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Monday, March 30, 2009

Stretch of the Month: Downward Facing Donkey

Downward Facing Donkey is a variation of the traditional yoga pose Downward Facing Dog. You get all the benefits of Downward Facing Dog, plus even more! You'll stretch the back of your legs, lengthen the muscles around the spine, and strengthen the shoulders and arms. This pose will also help combat depression, reduce headaches, relieve menstrual pain, and calm the nervous system. Proper alignment is essential in Downward Facing Donkey to achieve an additional stretch in the calf and achilles tendon.

-Start on all 4's with your shoulders over your wrists and hips directly over your knees. Tuck your toes, press down through the palms and lift your hips up to the ceiling to form a Downward Facing Dog (your body should form a triangle shape).
-Lift the right leg up so that it is parallel to the line of your torso. Extend energy through the right heel as if you were going to step on a wall behind you. Make sure to keep the right hip in line with the left (don't allow the hips to stack). Roll the right inner thigh up to the ceiling so that the right leg is internally rotating and the toes are pointing straight down to the floor.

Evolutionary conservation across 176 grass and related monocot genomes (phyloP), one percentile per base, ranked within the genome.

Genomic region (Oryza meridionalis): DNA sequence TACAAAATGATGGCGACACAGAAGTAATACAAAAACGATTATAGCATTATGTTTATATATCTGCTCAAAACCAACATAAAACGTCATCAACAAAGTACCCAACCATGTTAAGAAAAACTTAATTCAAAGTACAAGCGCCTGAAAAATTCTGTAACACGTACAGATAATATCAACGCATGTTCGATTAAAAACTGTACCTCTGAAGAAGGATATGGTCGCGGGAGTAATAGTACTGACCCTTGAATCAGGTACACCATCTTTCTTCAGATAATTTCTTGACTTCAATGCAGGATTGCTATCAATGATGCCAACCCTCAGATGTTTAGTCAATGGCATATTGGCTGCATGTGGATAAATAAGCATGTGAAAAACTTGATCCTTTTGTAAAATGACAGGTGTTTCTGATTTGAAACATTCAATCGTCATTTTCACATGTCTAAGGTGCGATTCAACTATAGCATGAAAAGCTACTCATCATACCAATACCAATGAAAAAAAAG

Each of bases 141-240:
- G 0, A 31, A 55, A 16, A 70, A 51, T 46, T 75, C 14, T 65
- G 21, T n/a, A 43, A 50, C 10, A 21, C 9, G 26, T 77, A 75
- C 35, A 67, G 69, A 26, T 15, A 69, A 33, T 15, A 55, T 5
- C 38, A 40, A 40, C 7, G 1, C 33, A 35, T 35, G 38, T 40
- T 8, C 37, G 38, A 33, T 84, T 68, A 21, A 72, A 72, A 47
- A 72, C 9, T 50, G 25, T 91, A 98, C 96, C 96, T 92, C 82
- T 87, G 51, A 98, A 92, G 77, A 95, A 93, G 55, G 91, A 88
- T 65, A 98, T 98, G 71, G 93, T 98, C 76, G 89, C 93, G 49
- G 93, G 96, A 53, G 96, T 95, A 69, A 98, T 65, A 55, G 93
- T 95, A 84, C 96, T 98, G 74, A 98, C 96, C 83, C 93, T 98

-Bend at the right knee without changing the position of your hips. Now the sole of your foot will be facing up to the ceiling.
-Move the foot up toward the ceiling a few inches. Make sure to keep the right hip in line with the left and the right leg internally rotated.
-Send the left heel down toward the floor.

Modifications: "What if...?"

"My wrists hurt..." Press down through the index finger, thumb, and all 10 knuckles. You can also elevate the palms of the hands by placing them on a rolled up mat. Or try the pose from the forearms.

"My back in over-twisting..." Make sure your right hip is level with the left and the right leg is internally rotated. Support this position by engaging your abdominals and keeping your shoulders square.

"My left knee is hyper-extended..." Keep the left knee soft and slightly bent, while maintaining the lengthening from sit bone to heel.